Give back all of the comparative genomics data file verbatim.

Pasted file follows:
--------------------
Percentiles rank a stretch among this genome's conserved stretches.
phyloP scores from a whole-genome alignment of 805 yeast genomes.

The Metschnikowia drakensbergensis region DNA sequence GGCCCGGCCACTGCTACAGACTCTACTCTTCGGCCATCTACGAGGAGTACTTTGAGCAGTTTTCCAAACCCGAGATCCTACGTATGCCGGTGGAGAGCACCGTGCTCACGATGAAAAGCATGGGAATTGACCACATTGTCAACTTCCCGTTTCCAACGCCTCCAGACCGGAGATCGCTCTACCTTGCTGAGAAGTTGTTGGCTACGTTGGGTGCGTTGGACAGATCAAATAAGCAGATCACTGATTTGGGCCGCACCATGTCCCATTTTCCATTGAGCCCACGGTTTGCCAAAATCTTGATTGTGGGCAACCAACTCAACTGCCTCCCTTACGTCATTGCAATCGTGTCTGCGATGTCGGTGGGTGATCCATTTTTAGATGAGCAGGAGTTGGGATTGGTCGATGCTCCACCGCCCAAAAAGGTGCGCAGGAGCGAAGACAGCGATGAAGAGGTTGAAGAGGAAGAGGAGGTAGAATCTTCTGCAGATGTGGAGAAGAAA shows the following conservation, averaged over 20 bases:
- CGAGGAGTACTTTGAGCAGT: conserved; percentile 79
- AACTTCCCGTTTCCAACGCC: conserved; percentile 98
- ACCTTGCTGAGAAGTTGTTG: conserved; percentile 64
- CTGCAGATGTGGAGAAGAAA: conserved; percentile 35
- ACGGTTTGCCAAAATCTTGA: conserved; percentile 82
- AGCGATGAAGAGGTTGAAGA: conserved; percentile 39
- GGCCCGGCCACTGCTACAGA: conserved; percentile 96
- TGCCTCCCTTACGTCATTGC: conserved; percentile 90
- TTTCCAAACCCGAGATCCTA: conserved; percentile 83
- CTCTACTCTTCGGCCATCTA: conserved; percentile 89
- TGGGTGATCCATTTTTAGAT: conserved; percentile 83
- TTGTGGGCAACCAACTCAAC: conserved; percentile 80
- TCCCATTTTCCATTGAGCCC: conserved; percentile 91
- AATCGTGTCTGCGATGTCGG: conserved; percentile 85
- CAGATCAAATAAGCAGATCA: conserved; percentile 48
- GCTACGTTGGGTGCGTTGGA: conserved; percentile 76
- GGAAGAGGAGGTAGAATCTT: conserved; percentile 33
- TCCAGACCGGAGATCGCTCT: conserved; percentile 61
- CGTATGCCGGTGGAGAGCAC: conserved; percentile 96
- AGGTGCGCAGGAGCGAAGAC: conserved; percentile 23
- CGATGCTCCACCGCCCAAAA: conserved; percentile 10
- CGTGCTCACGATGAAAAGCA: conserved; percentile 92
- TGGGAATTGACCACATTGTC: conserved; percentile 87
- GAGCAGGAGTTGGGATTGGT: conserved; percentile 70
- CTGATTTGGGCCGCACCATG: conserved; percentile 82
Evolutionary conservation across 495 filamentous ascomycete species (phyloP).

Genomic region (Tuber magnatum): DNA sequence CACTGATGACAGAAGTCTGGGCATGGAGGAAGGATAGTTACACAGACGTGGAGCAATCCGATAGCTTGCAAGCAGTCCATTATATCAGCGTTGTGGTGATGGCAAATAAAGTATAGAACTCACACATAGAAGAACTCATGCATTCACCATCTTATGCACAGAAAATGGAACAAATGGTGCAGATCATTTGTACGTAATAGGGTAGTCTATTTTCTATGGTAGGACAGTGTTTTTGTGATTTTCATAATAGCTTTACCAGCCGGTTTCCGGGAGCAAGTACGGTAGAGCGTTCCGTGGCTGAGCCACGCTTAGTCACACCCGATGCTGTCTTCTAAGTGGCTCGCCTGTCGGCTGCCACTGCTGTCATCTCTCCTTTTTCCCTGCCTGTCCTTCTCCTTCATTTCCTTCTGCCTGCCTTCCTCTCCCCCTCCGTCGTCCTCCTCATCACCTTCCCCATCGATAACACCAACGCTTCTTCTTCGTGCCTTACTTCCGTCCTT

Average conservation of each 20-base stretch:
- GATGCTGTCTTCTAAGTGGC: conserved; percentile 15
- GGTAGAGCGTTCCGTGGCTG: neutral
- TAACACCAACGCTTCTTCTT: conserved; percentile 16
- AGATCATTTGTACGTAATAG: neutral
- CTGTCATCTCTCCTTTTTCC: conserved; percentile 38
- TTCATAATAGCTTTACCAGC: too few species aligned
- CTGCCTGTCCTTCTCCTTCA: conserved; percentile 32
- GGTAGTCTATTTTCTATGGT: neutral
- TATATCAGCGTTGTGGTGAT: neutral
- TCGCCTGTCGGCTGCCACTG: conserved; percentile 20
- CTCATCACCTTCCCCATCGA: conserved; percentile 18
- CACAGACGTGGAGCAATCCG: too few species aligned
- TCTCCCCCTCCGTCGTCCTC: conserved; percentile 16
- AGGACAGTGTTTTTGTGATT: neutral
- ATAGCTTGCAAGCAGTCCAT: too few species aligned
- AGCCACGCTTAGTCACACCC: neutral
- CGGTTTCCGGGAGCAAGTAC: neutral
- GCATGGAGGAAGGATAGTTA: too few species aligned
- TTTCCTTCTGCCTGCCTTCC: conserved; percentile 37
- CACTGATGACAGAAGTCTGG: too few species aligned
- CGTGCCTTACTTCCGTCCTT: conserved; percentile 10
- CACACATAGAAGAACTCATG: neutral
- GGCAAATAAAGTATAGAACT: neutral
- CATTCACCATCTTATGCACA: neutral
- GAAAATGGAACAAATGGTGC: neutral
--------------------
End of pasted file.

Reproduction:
Percentiles rank a stretch among this genome's conserved stretches.
phyloP scores from a whole-genome alignment of 805 yeast genomes.

The Metschnikowia drakensbergensis region DNA sequence GGCCCGGCCACTGCTACAGACTCTACTCTTCGGCCATCTACGAGGAGTACTTTGAGCAGTTTTCCAAACCCGAGATCCTACGTATGCCGGTGGAGAGCACCGTGCTCACGATGAAAAGCATGGGAATTGACCACATTGTCAACTTCCCGTTTCCAACGCCTCCAGACCGGAGATCGCTCTACCTTGCTGAGAAGTTGTTGGCTACGTTGGGTGCGTTGGACAGATCAAATAAGCAGATCACTGATTTGGGCCGCACCATGTCCCATTTTCCATTGAGCCCACGGTTTGCCAAAATCTTGATTGTGGGCAACCAACTCAACTGCCTCCCTTACGTCATTGCAATCGTGTCTGCGATGTCGGTGGGTGATCCATTTTTAGATGAGCAGGAGTTGGGATTGGTCGATGCTCCACCGCCCAAAAAGGTGCGCAGGAGCGAAGACAGCGATGAAGAGGTTGAAGAGGAAGAGGAGGTAGAATCTTCTGCAGATGTGGAGAAGAAA shows the following conservation, averaged over 20 bases:
- CGAGGAGTACTTTGAGCAGT: conserved; percentile 79
- AACTTCCCGTTTCCAACGCC: conserved; percentile 98
- ACCTTGCTGAGAAGTTGTTG: conserved; percentile 64
- CTGCAGATGTGGAGAAGAAA: conserved; percentile 35
- ACGGTTTGCCAAAATCTTGA: conserved; percentile 82
- AGCGATGAAGAGGTTGAAGA: conserved; percentile 39
- GGCCCGGCCACTGCTACAGA: conserved; percentile 96
- TGCCTCCCTTACGTCATTGC: conserved; percentile 90
- TTTCCAAACCCGAGATCCTA: conserved; percentile 83
- CTCTACTCTTCGGCCATCTA: conserved; percentile 89
- TGGGTGATCCATTTTTAGAT: conserved; percentile 83
- TTGTGGGCAACCAACTCAAC: conserved; percentile 80
- TCCCATTTTCCATTGAGCCC: conserved; percentile 91
- AATCGTGTCTGCGATGTCGG: conserved; percentile 85
- CAGATCAAATAAGCAGATCA: conserved; percentile 48
- GCTACGTTGGGTGCGTTGGA: conserved; percentile 76
- GGAAGAGGAGGTAGAATCTT: conserved; percentile 33
- TCCAGACCGGAGATCGCTCT: conserved; percentile 61
- CGTATGCCGGTGGAGAGCAC: conserved; percentile 96
- AGGTGCGCAGGAGCGAAGAC: conserved; percentile 23
- CGATGCTCCACCGCCCAAAA: conserved; percentile 10
- CGTGCTCACGATGAAAAGCA: conserved; percentile 92
- TGGGAATTGACCACATTGTC: conserved; percentile 87
- GAGCAGGAGTTGGGATTGGT: conserved; percentile 70
- CTGATTTGGGCCGCACCATG: conserved; percentile 82
Evolutionary conservation across 495 filamentous ascomycete species (phyloP).

Genomic region (Tuber magnatum): DNA sequence CACTGATGACAGAAGTCTGGGCATGGAGGAAGGATAGTTACACAGACGTGGAGCAATCCGATAGCTTGCAAGCAGTCCATTATATCAGCGTTGTGGTGATGGCAAATAAAGTATAGAACTCACACATAGAAGAACTCATGCATTCACCATCTTATGCACAGAAAATGGAACAAATGGTGCAGATCATTTGTACGTAATAGGGTAGTCTATTTTCTATGGTAGGACAGTGTTTTTGTGATTTTCATAATAGCTTTACCAGCCGGTTTCCGGGAGCAAGTACGGTAGAGCGTTCCGTGGCTGAGCCACGCTTAGTCACACCCGATGCTGTCTTCTAAGTGGCTCGCCTGTCGGCTGCCACTGCTGTCATCTCTCCTTTTTCCCTGCCTGTCCTTCTCCTTCATTTCCTTCTGCCTGCCTTCCTCTCCCCCTCCGTCGTCCTCCTCATCACCTTCCCCATCGATAACACCAACGCTTCTTCTTCGTGCCTTACTTCCGTCCTT

Average conservation of each 20-base stretch:
- GATGCTGTCTTCTAAGTGGC: conserved; percentile 15
- GGTAGAGCGTTCCGTGGCTG: neutral
- TAACACCAACGCTTCTTCTT: conserved; percentile 16
- AGATCATTTGTACGTAATAG: neutral
- CTGTCATCTCTCCTTTTTCC: conserved; percentile 38
- TTCATAATAGCTTTACCAGC: too few species aligned
- CTGCCTGTCCTTCTCCTTCA: conserved; percentile 32
- GGTAGTCTATTTTCTATGGT: neutral
- TATATCAGCGTTGTGGTGAT: neutral
- TCGCCTGTCGGCTGCCACTG: conserved; percentile 20
- CTCATCACCTTCCCCATCGA: conserved; percentile 18
- CACAGACGTGGAGCAATCCG: too few species aligned
- TCTCCCCCTCCGTCGTCCTC: conserved; percentile 16
- AGGACAGTGTTTTTGTGATT: neutral
- ATAGCTTGCAAGCAGTCCAT: too few species aligned
- AGCCACGCTTAGTCACACCC: neutral
- CGGTTTCCGGGAGCAAGTAC: neutral
- GCATGGAGGAAGGATAGTTA: too few species aligned
- TTTCCTTCTGCCTGCCTTCC: conserved; percentile 37
- CACTGATGACAGAAGTCTGG: too few species aligned
- CGTGCCTTACTTCCGTCCTT: conserved; percentile 10
- CACACATAGAAGAACTCATG: neutral
- GGCAAATAAAGTATAGAACT: neutral
- CATTCACCATCTTATGCACA: neutral
- GAAAATGGAACAAATGGTGC: neutral